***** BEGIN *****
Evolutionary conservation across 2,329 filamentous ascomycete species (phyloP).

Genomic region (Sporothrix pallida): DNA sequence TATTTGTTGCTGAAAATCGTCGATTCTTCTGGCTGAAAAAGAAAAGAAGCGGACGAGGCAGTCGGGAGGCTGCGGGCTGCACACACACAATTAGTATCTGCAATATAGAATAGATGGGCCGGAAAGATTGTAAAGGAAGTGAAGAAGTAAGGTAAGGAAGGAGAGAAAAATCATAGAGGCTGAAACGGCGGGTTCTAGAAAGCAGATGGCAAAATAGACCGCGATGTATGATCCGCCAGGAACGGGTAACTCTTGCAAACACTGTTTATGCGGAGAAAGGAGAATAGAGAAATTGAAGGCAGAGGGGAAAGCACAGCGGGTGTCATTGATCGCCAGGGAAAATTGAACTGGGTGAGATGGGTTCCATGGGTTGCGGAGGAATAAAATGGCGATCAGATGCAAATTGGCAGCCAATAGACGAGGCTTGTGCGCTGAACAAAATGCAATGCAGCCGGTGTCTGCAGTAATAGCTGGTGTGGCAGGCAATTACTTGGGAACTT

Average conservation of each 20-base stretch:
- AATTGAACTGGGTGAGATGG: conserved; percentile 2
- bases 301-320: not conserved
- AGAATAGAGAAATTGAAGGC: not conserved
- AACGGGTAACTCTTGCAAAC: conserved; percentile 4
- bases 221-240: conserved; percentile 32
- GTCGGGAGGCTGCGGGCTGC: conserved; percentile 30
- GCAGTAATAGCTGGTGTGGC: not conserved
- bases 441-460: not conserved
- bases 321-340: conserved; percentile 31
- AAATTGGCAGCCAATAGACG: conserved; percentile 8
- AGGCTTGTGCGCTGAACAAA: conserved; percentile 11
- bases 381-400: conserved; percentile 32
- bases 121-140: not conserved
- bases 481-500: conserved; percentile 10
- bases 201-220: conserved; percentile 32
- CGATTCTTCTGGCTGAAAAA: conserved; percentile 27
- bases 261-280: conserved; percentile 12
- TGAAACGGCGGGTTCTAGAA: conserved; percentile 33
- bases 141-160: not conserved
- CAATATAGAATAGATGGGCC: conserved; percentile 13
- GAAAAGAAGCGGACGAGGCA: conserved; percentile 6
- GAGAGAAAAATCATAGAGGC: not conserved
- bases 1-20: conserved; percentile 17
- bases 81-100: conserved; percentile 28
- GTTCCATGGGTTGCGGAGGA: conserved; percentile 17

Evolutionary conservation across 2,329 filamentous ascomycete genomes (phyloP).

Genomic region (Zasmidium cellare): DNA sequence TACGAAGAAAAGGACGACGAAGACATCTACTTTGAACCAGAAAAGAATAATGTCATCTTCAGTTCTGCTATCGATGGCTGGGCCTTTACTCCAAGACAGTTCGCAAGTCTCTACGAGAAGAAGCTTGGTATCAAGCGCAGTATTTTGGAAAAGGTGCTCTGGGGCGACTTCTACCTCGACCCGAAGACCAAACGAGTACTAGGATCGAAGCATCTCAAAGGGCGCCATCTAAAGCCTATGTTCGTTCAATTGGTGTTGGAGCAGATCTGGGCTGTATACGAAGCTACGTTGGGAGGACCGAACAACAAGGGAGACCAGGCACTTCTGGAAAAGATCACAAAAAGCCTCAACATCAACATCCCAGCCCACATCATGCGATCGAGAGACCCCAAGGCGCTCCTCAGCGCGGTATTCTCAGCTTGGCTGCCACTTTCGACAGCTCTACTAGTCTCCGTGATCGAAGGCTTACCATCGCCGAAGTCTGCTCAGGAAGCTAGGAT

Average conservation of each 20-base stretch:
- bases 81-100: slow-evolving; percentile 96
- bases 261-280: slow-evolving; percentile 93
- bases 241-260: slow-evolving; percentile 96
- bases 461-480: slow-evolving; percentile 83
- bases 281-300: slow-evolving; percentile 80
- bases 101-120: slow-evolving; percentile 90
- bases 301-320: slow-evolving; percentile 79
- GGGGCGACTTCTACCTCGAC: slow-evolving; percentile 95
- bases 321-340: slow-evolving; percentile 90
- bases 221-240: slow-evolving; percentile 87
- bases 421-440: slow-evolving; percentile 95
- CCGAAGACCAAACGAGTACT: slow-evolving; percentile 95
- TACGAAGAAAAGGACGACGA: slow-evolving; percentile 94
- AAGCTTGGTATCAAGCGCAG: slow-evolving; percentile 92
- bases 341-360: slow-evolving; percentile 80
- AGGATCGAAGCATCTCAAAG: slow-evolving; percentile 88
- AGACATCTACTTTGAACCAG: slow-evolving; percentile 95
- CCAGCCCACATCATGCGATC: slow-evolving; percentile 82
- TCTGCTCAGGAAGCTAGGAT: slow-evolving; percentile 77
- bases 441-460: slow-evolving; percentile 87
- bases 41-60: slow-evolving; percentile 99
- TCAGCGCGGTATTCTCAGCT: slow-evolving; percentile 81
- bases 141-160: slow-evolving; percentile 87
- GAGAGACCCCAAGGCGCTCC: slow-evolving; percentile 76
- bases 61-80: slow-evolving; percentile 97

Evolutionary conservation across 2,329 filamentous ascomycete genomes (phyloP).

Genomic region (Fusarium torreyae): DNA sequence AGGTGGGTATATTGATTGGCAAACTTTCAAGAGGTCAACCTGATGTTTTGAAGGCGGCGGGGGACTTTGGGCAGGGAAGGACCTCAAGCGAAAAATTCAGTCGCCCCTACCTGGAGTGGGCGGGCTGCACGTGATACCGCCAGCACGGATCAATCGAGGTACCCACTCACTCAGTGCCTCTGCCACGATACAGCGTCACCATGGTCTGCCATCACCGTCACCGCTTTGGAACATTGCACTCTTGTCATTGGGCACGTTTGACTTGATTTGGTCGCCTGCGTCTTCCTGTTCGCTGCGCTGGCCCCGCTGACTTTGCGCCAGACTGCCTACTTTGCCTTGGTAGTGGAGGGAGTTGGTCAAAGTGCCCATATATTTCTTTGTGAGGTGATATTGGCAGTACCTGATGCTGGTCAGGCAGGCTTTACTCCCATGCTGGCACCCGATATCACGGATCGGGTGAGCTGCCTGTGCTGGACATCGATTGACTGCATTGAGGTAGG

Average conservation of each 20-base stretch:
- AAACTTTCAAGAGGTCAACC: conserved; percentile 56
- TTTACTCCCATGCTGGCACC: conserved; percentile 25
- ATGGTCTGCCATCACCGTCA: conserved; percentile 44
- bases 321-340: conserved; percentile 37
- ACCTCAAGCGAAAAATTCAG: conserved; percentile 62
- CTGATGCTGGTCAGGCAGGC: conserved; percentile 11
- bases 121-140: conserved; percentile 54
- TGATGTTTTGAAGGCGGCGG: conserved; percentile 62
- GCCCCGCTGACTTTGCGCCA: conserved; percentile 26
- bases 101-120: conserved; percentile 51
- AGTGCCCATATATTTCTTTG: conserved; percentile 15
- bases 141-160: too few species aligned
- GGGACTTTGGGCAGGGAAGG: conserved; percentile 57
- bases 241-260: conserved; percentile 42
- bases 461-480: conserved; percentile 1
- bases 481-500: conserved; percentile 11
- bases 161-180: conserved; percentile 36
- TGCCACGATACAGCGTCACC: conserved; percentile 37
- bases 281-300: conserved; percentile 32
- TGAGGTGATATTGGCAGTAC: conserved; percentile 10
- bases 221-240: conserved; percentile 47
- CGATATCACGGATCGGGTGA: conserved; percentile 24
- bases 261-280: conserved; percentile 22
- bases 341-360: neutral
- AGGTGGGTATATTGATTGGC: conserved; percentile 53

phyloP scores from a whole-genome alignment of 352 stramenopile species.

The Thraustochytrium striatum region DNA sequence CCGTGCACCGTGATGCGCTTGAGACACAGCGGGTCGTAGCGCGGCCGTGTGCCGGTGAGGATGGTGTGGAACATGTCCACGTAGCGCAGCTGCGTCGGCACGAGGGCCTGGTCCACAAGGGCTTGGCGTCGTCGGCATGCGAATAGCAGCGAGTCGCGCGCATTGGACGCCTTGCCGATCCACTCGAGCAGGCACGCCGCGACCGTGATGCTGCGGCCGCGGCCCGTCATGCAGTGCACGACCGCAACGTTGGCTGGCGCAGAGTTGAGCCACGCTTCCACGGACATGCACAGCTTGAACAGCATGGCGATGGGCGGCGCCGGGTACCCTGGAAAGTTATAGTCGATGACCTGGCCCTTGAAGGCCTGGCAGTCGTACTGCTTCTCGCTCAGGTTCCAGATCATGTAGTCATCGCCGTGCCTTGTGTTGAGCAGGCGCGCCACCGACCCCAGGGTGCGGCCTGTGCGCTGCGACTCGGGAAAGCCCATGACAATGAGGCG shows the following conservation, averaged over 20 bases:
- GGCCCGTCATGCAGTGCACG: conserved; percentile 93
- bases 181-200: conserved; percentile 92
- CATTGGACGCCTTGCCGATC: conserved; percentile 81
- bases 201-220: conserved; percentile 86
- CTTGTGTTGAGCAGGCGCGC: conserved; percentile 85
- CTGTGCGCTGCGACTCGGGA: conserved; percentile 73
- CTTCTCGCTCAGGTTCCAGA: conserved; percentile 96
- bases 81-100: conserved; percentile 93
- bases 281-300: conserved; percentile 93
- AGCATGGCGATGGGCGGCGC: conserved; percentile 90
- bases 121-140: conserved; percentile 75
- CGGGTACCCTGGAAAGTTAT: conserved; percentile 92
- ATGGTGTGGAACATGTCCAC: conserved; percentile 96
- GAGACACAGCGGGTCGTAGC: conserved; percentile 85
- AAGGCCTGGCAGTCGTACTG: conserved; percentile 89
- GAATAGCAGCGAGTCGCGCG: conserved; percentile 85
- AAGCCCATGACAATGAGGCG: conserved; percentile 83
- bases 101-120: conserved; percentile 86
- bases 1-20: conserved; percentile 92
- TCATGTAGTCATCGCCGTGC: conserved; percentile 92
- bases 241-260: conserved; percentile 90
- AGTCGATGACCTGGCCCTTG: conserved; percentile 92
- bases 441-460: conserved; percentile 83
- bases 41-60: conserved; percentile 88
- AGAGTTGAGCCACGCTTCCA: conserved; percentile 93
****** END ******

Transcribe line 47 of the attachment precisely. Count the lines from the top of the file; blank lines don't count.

- AGGATCGAAGCATCTCAAAG: slow-evolving; percentile 88